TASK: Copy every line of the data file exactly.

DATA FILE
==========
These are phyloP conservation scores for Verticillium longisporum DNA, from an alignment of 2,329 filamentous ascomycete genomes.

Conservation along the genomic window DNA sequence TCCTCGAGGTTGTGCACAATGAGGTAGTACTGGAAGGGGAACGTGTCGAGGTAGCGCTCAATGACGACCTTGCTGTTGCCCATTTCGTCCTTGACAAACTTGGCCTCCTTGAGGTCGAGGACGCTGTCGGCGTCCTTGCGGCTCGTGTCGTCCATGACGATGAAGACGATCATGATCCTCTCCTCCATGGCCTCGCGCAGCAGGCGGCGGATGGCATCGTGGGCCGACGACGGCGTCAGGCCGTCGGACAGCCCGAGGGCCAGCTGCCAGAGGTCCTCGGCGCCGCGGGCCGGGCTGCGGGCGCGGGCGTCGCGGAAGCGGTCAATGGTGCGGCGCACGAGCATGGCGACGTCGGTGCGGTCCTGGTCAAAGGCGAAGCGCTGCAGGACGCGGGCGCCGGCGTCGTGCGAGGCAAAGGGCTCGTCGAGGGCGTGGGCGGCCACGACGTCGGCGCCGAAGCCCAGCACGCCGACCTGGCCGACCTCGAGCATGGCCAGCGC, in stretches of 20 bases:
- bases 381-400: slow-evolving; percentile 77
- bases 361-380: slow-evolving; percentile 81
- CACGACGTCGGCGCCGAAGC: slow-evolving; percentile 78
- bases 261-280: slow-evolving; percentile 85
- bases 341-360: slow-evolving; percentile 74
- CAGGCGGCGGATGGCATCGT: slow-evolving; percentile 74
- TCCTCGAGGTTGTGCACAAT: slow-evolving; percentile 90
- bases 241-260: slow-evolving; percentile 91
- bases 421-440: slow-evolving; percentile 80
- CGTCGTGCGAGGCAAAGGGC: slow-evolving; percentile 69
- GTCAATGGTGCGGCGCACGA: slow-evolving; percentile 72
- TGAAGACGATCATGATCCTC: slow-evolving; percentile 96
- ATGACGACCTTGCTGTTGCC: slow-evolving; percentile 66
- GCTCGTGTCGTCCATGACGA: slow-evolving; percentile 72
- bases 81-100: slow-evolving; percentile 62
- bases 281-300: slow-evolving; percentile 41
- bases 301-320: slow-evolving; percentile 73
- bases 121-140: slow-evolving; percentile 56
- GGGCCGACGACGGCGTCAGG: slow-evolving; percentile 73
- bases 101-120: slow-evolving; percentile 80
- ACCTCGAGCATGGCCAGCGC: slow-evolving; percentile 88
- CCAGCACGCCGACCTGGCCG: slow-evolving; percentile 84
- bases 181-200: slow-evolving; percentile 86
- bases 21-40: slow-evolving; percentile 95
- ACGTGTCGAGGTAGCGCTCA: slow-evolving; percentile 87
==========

These are phyloP conservation scores for Verticillium longisporum DNA, from an alignment of 2,329 filamentous ascomycete genomes.

Conservation along the genomic window DNA sequence TCCTCGAGGTTGTGCACAATGAGGTAGTACTGGAAGGGGAACGTGTCGAGGTAGCGCTCAATGACGACCTTGCTGTTGCCCATTTCGTCCTTGACAAACTTGGCCTCCTTGAGGTCGAGGACGCTGTCGGCGTCCTTGCGGCTCGTGTCGTCCATGACGATGAAGACGATCATGATCCTCTCCTCCATGGCCTCGCGCAGCAGGCGGCGGATGGCATCGTGGGCCGACGACGGCGTCAGGCCGTCGGACAGCCCGAGGGCCAGCTGCCAGAGGTCCTCGGCGCCGCGGGCCGGGCTGCGGGCGCGGGCGTCGCGGAAGCGGTCAATGGTGCGGCGCACGAGCATGGCGACGTCGGTGCGGTCCTGGTCAAAGGCGAAGCGCTGCAGGACGCGGGCGCCGGCGTCGTGCGAGGCAAAGGGCTCGTCGAGGGCGTGGGCGGCCACGACGTCGGCGCCGAAGCCCAGCACGCCGACCTGGCCGACCTCGAGCATGGCCAGCGC, in stretches of 20 bases:
- bases 381-400: slow-evolving; percentile 77
- bases 361-380: slow-evolving; percentile 81
- CACGACGTCGGCGCCGAAGC: slow-evolving; percentile 78
- bases 261-280: slow-evolving; percentile 85
- bases 341-360: slow-evolving; percentile 74
- CAGGCGGCGGATGGCATCGT: slow-evolving; percentile 74
- TCCTCGAGGTTGTGCACAAT: slow-evolving; percentile 90
- bases 241-260: slow-evolving; percentile 91
- bases 421-440: slow-evolving; percentile 80
- CGTCGTGCGAGGCAAAGGGC: slow-evolving; percentile 69
- GTCAATGGTGCGGCGCACGA: slow-evolving; percentile 72
- TGAAGACGATCATGATCCTC: slow-evolving; percentile 96
- ATGACGACCTTGCTGTTGCC: slow-evolving; percentile 66
- GCTCGTGTCGTCCATGACGA: slow-evolving; percentile 72
- bases 81-100: slow-evolving; percentile 62
- bases 281-300: slow-evolving; percentile 41
- bases 301-320: slow-evolving; percentile 73
- bases 121-140: slow-evolving; percentile 56
- GGGCCGACGACGGCGTCAGG: slow-evolving; percentile 73
- bases 101-120: slow-evolving; percentile 80
- ACCTCGAGCATGGCCAGCGC: slow-evolving; percentile 88
- CCAGCACGCCGACCTGGCCG: slow-evolving; percentile 84
- bases 181-200: slow-evolving; percentile 86
- bases 21-40: slow-evolving; percentile 95
- ACGTGTCGAGGTAGCGCTCA: slow-evolving; percentile 87